A few years ago, students requested that the school establish a football team, an idea the administration embraced enthusiastically. But that was when the troubles took off. An athlete who read at a third-grade level was given a full scholarship, the football team had its own locker room and the coach earned more than $200,000 a year, according to tax records and interviews with former employees.

The former head of the school, Robert C. Parsons, whose official title was president and chief executive, is a former chief financial officer at the U.S. Naval Academy. Parsons started at Oxbridge in 2011 with a compensation package worth $1 million, tax records show, seven times his academy salary. Eventually, he made about $600,000 per year at the school.

But in interviews, former employees questioned Koch's decision to hire Parsons in the first place, because he was suspended for five days after a 2009 Naval Inspector General report accused him and his former boss of operating a "slush fund" to pay for tailgate parties.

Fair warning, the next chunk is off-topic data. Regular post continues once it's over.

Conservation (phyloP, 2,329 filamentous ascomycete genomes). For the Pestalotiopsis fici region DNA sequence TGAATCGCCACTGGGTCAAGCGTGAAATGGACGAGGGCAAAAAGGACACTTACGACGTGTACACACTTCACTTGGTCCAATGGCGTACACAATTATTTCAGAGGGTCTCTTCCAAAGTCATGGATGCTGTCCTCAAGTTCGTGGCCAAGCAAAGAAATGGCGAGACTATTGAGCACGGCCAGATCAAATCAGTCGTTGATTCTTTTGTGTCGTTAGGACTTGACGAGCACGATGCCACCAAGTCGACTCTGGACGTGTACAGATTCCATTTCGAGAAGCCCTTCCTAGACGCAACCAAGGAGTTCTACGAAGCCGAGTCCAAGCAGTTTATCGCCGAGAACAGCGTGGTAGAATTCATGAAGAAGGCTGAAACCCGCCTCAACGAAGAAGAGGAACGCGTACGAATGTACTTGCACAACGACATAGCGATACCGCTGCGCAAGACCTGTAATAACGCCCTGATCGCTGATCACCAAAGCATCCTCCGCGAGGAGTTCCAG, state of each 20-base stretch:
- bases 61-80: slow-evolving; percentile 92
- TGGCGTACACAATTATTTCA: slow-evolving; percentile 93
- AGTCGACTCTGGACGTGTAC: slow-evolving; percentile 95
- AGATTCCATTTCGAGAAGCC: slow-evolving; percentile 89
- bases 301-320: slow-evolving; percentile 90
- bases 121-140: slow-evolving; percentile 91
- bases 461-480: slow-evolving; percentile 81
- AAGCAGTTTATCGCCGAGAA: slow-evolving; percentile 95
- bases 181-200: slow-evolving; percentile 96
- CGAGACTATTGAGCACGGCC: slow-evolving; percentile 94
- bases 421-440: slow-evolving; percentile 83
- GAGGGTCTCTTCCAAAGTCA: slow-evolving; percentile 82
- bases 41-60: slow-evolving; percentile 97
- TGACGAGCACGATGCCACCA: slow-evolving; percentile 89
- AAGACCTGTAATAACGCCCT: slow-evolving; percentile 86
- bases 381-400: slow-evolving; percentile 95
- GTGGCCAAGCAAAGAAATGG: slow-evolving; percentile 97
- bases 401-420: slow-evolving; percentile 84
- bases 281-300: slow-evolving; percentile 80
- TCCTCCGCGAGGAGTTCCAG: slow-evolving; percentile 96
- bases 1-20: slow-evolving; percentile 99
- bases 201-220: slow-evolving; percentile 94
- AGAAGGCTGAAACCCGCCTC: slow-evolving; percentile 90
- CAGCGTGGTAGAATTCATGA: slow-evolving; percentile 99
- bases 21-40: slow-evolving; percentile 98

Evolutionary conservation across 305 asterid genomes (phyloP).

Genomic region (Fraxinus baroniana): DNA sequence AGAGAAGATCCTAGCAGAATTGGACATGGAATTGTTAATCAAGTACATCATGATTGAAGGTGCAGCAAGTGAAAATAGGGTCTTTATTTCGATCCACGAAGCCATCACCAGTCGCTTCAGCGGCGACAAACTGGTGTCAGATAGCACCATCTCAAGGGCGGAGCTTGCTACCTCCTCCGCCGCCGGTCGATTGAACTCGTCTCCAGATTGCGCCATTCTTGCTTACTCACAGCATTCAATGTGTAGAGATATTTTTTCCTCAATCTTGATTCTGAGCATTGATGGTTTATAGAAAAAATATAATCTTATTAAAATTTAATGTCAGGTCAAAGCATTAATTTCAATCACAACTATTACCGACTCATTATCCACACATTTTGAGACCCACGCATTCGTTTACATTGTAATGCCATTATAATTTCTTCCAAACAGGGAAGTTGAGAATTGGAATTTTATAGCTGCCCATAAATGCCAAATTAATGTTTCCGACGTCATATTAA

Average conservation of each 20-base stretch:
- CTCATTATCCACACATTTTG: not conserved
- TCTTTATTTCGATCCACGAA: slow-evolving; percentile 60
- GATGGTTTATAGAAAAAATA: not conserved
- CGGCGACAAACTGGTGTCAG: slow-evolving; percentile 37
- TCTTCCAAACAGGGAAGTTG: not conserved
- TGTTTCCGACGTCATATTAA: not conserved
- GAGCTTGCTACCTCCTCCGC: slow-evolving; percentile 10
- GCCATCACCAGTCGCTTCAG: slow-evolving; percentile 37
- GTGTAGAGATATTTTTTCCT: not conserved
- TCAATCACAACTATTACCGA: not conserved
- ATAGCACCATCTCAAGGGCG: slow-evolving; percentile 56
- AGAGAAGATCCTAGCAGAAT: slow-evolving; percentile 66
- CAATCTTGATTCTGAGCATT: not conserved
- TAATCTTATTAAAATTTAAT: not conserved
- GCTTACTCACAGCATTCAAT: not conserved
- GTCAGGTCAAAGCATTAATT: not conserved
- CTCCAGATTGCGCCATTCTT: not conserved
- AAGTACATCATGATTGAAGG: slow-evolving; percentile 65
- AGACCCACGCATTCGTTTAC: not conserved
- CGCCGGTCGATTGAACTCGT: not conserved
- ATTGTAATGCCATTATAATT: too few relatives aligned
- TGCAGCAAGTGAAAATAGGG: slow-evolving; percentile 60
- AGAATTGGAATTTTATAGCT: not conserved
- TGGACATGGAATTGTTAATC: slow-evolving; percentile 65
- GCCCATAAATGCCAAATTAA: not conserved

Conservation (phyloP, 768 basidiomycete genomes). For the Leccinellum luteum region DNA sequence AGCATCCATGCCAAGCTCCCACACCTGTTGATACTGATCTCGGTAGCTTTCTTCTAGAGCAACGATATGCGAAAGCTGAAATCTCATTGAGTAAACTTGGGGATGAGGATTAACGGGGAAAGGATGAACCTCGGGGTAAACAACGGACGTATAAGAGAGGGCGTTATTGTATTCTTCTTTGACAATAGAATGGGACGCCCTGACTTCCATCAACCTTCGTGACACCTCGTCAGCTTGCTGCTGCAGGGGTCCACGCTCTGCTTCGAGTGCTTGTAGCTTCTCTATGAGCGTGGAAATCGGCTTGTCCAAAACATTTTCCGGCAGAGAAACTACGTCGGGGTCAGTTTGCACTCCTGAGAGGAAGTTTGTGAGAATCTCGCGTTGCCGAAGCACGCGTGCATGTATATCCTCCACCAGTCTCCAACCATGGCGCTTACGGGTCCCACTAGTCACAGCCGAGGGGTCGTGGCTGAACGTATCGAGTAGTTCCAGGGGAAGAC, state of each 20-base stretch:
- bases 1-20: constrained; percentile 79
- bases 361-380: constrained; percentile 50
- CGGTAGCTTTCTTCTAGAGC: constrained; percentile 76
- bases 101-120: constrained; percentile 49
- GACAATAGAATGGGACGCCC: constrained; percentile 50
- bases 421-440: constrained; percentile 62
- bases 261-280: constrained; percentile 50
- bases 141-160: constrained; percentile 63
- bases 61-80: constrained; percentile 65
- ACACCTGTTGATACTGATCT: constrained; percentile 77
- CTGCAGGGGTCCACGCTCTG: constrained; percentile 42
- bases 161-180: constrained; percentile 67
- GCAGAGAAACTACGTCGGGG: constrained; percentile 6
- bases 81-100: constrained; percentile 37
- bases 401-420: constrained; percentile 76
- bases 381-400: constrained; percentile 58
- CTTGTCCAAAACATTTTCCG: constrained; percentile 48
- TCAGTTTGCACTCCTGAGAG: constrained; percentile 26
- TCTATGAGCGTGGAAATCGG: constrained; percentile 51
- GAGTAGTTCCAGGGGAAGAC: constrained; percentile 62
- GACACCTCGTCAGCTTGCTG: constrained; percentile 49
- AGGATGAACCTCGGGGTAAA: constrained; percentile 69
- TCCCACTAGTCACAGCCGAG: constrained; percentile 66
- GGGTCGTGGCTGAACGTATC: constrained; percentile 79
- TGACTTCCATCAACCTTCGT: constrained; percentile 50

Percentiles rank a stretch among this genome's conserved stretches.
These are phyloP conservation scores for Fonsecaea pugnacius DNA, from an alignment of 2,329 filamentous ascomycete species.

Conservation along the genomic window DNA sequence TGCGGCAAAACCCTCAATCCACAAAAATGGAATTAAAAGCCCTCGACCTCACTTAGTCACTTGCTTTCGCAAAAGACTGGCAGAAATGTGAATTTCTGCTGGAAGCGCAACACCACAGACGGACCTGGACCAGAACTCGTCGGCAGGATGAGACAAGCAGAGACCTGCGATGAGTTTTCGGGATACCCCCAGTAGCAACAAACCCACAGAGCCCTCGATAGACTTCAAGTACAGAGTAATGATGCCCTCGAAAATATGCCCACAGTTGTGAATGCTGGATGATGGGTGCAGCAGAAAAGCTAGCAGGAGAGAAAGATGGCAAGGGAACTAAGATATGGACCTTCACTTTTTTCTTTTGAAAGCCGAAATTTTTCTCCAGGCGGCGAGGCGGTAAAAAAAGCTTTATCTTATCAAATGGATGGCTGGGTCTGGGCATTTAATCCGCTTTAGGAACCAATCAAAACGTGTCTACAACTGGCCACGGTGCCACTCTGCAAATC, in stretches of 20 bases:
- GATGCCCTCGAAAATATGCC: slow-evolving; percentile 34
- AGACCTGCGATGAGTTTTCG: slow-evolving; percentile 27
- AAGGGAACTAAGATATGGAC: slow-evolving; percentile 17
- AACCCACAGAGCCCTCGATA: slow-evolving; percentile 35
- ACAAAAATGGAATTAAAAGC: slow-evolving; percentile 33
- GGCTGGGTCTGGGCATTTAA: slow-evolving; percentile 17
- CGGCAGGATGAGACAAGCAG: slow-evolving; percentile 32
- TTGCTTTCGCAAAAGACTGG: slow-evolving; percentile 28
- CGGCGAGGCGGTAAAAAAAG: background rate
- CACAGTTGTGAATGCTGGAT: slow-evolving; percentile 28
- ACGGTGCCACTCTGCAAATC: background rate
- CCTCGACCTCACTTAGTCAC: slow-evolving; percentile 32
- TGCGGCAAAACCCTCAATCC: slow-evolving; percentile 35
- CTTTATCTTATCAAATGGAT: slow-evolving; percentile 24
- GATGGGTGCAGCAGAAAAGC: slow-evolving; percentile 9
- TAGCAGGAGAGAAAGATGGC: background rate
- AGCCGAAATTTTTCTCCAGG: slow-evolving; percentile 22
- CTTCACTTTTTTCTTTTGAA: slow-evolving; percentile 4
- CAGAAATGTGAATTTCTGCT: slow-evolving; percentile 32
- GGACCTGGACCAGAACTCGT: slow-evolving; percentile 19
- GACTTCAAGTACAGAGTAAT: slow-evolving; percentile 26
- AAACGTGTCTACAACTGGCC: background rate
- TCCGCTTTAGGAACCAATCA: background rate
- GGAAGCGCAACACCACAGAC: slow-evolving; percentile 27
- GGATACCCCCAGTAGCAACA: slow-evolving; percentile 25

Koch said he did not think Parsons' record at the Naval Academy was a red flag because the government is "all screwed up."

Other billionaires — such as Bill Gates of Microsoft, Mark Zuckerberg of Facebook, music mogul Sean Combs, filmmaker James Cameron, philanthropist Eli Broad, and Elon Musk, the chief executive of Tesla — have poured parts of their fortunes into education. Some, like Zuckerberg and Broad, said they wanted to help solve problems in public education.

Their experiences underscore the pitfalls that confront business leaders whose professional success does not always translate into the education field.

Koch has discovered the same challenges, though he had a personal motivation for starting Oxbridge.